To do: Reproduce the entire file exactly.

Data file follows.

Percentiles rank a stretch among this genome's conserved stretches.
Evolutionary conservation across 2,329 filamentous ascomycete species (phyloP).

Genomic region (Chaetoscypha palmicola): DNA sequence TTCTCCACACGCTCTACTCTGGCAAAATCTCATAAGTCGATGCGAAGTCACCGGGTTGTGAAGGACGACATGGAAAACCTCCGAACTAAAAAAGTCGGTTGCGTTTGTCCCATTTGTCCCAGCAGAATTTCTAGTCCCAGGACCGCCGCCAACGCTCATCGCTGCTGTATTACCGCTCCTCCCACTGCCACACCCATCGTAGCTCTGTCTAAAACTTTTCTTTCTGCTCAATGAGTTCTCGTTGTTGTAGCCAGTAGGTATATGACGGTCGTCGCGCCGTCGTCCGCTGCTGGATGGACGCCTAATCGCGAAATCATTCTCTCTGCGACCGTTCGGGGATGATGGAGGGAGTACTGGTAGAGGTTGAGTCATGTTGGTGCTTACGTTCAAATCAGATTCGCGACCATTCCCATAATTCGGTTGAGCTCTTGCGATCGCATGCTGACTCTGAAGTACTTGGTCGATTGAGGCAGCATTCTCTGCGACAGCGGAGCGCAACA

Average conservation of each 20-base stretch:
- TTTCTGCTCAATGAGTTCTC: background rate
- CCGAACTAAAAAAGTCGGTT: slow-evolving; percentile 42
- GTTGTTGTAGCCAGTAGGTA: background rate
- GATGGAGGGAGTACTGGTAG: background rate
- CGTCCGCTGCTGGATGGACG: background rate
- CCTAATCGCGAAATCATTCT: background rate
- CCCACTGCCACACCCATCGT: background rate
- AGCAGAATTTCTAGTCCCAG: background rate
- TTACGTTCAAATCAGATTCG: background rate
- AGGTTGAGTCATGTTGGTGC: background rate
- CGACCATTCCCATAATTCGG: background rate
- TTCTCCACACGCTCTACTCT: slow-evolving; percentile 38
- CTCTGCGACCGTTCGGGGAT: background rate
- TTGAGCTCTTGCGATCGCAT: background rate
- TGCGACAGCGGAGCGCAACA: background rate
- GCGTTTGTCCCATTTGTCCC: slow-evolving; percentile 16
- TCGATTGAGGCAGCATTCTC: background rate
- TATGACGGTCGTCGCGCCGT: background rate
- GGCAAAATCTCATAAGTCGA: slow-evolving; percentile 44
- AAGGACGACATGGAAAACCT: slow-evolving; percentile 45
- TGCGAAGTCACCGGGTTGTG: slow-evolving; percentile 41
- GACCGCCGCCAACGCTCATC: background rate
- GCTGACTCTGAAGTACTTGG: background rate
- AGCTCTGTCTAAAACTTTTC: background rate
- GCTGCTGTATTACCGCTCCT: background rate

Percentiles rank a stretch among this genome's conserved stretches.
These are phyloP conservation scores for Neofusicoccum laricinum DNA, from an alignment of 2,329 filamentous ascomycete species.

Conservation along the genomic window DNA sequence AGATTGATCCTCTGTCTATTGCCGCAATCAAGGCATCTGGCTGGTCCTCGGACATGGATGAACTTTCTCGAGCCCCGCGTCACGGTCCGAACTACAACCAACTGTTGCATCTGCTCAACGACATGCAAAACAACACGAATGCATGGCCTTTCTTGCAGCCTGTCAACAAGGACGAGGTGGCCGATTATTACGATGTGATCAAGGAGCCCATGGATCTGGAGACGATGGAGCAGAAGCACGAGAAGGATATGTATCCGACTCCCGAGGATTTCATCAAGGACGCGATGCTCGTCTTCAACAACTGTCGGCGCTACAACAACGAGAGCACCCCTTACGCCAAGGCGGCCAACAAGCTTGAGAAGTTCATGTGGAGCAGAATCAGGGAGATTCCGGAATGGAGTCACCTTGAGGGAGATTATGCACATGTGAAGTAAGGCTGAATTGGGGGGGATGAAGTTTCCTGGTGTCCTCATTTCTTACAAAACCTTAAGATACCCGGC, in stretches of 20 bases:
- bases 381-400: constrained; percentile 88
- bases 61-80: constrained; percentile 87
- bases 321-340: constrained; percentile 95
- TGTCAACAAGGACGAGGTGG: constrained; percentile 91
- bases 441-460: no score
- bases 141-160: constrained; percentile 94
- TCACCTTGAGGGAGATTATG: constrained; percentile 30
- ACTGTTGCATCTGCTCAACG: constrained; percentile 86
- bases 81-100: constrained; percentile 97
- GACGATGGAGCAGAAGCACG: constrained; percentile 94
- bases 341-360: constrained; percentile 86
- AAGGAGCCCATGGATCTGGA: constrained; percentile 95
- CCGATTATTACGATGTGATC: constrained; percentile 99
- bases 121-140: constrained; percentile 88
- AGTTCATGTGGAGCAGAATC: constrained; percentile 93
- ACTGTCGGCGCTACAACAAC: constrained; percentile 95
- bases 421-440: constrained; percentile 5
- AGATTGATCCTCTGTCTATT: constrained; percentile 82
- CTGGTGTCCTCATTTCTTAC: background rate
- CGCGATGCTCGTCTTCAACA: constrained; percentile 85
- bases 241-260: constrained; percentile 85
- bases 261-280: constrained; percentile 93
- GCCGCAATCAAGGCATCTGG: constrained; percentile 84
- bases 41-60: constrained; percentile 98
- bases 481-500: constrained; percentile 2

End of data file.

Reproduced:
Percentiles rank a stretch among this genome's conserved stretches.
Evolutionary conservation across 2,329 filamentous ascomycete species (phyloP).

Genomic region (Chaetoscypha palmicola): DNA sequence TTCTCCACACGCTCTACTCTGGCAAAATCTCATAAGTCGATGCGAAGTCACCGGGTTGTGAAGGACGACATGGAAAACCTCCGAACTAAAAAAGTCGGTTGCGTTTGTCCCATTTGTCCCAGCAGAATTTCTAGTCCCAGGACCGCCGCCAACGCTCATCGCTGCTGTATTACCGCTCCTCCCACTGCCACACCCATCGTAGCTCTGTCTAAAACTTTTCTTTCTGCTCAATGAGTTCTCGTTGTTGTAGCCAGTAGGTATATGACGGTCGTCGCGCCGTCGTCCGCTGCTGGATGGACGCCTAATCGCGAAATCATTCTCTCTGCGACCGTTCGGGGATGATGGAGGGAGTACTGGTAGAGGTTGAGTCATGTTGGTGCTTACGTTCAAATCAGATTCGCGACCATTCCCATAATTCGGTTGAGCTCTTGCGATCGCATGCTGACTCTGAAGTACTTGGTCGATTGAGGCAGCATTCTCTGCGACAGCGGAGCGCAACA

Average conservation of each 20-base stretch:
- TTTCTGCTCAATGAGTTCTC: background rate
- CCGAACTAAAAAAGTCGGTT: slow-evolving; percentile 42
- GTTGTTGTAGCCAGTAGGTA: background rate
- GATGGAGGGAGTACTGGTAG: background rate
- CGTCCGCTGCTGGATGGACG: background rate
- CCTAATCGCGAAATCATTCT: background rate
- CCCACTGCCACACCCATCGT: background rate
- AGCAGAATTTCTAGTCCCAG: background rate
- TTACGTTCAAATCAGATTCG: background rate
- AGGTTGAGTCATGTTGGTGC: background rate
- CGACCATTCCCATAATTCGG: background rate
- TTCTCCACACGCTCTACTCT: slow-evolving; percentile 38
- CTCTGCGACCGTTCGGGGAT: background rate
- TTGAGCTCTTGCGATCGCAT: background rate
- TGCGACAGCGGAGCGCAACA: background rate
- GCGTTTGTCCCATTTGTCCC: slow-evolving; percentile 16
- TCGATTGAGGCAGCATTCTC: background rate
- TATGACGGTCGTCGCGCCGT: background rate
- GGCAAAATCTCATAAGTCGA: slow-evolving; percentile 44
- AAGGACGACATGGAAAACCT: slow-evolving; percentile 45
- TGCGAAGTCACCGGGTTGTG: slow-evolving; percentile 41
- GACCGCCGCCAACGCTCATC: background rate
- GCTGACTCTGAAGTACTTGG: background rate
- AGCTCTGTCTAAAACTTTTC: background rate
- GCTGCTGTATTACCGCTCCT: background rate

Percentiles rank a stretch among this genome's conserved stretches.
These are phyloP conservation scores for Neofusicoccum laricinum DNA, from an alignment of 2,329 filamentous ascomycete species.

Conservation along the genomic window DNA sequence AGATTGATCCTCTGTCTATTGCCGCAATCAAGGCATCTGGCTGGTCCTCGGACATGGATGAACTTTCTCGAGCCCCGCGTCACGGTCCGAACTACAACCAACTGTTGCATCTGCTCAACGACATGCAAAACAACACGAATGCATGGCCTTTCTTGCAGCCTGTCAACAAGGACGAGGTGGCCGATTATTACGATGTGATCAAGGAGCCCATGGATCTGGAGACGATGGAGCAGAAGCACGAGAAGGATATGTATCCGACTCCCGAGGATTTCATCAAGGACGCGATGCTCGTCTTCAACAACTGTCGGCGCTACAACAACGAGAGCACCCCTTACGCCAAGGCGGCCAACAAGCTTGAGAAGTTCATGTGGAGCAGAATCAGGGAGATTCCGGAATGGAGTCACCTTGAGGGAGATTATGCACATGTGAAGTAAGGCTGAATTGGGGGGGATGAAGTTTCCTGGTGTCCTCATTTCTTACAAAACCTTAAGATACCCGGC, in stretches of 20 bases:
- bases 381-400: constrained; percentile 88
- bases 61-80: constrained; percentile 87
- bases 321-340: constrained; percentile 95
- TGTCAACAAGGACGAGGTGG: constrained; percentile 91
- bases 441-460: no score
- bases 141-160: constrained; percentile 94
- TCACCTTGAGGGAGATTATG: constrained; percentile 30
- ACTGTTGCATCTGCTCAACG: constrained; percentile 86
- bases 81-100: constrained; percentile 97
- GACGATGGAGCAGAAGCACG: constrained; percentile 94
- bases 341-360: constrained; percentile 86
- AAGGAGCCCATGGATCTGGA: constrained; percentile 95
- CCGATTATTACGATGTGATC: constrained; percentile 99
- bases 121-140: constrained; percentile 88
- AGTTCATGTGGAGCAGAATC: constrained; percentile 93
- ACTGTCGGCGCTACAACAAC: constrained; percentile 95
- bases 421-440: constrained; percentile 5
- AGATTGATCCTCTGTCTATT: constrained; percentile 82
- CTGGTGTCCTCATTTCTTAC: background rate
- CGCGATGCTCGTCTTCAACA: constrained; percentile 85
- bases 241-260: constrained; percentile 85
- bases 261-280: constrained; percentile 93
- GCCGCAATCAAGGCATCTGG: constrained; percentile 84
- bases 41-60: constrained; percentile 98
- bases 481-500: constrained; percentile 2